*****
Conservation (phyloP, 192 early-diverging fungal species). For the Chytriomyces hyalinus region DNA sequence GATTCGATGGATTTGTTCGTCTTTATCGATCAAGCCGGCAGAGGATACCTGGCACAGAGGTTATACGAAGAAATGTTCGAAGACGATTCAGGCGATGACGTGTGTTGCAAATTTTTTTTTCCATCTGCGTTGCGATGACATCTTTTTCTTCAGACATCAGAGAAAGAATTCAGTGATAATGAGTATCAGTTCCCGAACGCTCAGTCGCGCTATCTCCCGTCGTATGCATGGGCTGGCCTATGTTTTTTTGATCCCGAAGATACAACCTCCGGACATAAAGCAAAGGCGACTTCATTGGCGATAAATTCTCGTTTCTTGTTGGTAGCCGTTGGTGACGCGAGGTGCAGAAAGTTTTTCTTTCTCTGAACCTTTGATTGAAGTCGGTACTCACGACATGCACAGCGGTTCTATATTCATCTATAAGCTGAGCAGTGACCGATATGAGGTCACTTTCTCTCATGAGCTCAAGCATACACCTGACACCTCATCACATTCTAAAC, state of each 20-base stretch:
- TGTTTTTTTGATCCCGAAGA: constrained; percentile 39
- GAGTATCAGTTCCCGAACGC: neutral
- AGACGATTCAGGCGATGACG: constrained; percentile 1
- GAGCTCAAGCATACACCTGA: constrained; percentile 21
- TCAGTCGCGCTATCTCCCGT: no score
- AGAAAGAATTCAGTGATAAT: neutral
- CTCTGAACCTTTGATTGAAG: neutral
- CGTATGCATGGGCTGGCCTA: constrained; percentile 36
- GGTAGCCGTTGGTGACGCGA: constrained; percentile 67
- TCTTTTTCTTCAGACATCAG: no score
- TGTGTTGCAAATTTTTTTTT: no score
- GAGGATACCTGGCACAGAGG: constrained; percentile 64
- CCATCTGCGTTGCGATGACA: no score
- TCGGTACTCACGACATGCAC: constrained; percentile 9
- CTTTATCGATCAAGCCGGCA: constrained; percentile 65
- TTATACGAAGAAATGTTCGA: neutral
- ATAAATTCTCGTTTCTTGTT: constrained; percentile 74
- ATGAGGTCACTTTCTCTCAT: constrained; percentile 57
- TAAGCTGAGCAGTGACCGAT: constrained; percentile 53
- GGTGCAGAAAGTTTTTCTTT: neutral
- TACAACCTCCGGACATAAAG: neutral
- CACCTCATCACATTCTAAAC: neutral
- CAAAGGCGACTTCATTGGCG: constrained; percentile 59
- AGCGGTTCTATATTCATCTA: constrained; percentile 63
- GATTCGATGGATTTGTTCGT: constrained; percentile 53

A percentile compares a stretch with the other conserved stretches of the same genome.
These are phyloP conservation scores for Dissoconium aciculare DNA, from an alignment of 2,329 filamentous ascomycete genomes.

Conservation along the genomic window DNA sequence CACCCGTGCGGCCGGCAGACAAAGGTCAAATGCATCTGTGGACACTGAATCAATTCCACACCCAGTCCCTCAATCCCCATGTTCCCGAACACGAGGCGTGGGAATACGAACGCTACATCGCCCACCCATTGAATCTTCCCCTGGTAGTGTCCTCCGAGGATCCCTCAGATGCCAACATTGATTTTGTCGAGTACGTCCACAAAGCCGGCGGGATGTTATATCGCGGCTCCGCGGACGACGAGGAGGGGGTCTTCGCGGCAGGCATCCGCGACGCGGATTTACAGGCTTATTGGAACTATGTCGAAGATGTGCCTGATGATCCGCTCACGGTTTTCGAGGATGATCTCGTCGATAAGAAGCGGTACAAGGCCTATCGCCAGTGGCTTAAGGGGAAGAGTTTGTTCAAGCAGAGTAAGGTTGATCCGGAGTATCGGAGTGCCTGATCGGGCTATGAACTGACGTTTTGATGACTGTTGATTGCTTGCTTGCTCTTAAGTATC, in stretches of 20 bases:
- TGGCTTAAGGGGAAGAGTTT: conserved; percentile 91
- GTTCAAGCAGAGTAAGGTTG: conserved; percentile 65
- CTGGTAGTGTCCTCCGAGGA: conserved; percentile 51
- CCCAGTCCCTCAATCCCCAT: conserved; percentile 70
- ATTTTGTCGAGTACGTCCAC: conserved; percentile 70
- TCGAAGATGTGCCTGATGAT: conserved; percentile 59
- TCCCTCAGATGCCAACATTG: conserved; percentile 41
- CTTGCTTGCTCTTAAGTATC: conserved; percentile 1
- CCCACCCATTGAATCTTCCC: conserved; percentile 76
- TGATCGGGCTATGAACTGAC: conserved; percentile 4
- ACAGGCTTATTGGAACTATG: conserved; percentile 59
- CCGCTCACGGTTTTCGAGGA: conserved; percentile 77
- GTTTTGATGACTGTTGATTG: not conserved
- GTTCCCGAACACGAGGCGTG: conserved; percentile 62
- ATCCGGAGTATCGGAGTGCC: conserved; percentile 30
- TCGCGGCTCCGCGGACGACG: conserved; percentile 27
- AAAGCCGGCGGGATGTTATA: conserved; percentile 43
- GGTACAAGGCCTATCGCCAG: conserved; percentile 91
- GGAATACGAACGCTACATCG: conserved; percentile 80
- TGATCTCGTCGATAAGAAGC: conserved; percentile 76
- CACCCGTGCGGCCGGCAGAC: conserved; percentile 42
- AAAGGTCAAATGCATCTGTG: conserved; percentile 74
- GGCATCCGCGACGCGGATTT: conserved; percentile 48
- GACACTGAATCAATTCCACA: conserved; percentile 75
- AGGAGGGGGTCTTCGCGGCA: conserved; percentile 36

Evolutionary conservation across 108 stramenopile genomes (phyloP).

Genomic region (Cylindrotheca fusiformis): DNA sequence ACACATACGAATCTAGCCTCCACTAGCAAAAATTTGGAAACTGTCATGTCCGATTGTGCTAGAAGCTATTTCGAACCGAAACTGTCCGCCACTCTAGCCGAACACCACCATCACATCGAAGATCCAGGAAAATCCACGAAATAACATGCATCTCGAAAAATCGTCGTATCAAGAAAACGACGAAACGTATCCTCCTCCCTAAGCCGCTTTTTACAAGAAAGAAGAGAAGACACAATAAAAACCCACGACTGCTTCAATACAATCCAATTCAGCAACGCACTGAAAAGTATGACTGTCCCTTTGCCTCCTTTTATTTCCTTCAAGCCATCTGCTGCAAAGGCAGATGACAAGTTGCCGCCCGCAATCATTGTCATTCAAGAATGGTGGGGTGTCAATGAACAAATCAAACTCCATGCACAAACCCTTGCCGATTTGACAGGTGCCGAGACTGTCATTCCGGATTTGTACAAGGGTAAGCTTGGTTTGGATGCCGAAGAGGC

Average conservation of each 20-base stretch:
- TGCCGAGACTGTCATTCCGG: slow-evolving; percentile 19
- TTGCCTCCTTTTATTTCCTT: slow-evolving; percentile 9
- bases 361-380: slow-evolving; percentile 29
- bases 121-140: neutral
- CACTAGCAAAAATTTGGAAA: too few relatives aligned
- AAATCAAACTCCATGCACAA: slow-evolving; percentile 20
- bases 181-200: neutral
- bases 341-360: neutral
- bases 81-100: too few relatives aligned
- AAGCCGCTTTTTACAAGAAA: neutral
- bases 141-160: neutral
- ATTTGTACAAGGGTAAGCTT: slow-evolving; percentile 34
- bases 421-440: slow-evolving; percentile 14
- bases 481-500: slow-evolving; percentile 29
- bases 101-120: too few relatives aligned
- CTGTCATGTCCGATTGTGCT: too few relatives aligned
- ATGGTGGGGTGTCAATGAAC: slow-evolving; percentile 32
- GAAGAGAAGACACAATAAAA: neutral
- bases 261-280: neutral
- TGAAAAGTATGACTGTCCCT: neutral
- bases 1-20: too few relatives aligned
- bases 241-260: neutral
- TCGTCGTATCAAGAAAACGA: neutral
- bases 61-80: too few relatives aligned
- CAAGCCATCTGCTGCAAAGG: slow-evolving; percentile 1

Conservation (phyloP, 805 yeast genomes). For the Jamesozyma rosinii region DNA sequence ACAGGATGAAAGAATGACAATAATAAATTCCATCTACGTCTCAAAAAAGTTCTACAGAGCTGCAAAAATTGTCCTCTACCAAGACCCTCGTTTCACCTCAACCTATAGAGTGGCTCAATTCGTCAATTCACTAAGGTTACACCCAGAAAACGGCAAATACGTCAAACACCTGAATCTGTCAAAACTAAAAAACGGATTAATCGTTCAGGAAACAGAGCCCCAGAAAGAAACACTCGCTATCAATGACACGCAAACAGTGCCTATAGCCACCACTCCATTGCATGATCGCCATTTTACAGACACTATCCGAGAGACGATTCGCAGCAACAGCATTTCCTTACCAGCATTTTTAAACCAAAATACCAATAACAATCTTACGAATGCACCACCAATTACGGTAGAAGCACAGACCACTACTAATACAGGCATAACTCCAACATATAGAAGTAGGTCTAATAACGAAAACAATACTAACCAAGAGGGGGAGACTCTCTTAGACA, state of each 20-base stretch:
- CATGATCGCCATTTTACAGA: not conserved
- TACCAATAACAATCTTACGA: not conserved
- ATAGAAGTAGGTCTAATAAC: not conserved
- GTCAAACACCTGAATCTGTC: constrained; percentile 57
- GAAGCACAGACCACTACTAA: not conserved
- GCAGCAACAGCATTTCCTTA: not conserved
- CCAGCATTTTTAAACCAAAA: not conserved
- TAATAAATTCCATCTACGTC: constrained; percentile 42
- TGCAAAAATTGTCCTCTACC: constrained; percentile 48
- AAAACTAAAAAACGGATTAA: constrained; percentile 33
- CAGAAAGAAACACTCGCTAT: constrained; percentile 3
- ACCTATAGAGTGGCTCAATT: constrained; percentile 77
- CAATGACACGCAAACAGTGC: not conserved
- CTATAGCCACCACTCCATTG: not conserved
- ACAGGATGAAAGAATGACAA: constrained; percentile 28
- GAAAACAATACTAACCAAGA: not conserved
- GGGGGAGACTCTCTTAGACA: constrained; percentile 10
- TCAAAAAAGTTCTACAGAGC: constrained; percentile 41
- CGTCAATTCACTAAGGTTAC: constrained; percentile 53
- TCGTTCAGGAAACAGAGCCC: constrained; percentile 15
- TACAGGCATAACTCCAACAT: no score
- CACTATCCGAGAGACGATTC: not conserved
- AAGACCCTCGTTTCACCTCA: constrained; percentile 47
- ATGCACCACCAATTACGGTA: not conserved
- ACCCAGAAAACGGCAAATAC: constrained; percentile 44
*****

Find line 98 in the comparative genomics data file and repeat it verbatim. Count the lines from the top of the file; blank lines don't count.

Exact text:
- ACAGGATGAAAGAATGACAA: constrained; percentile 28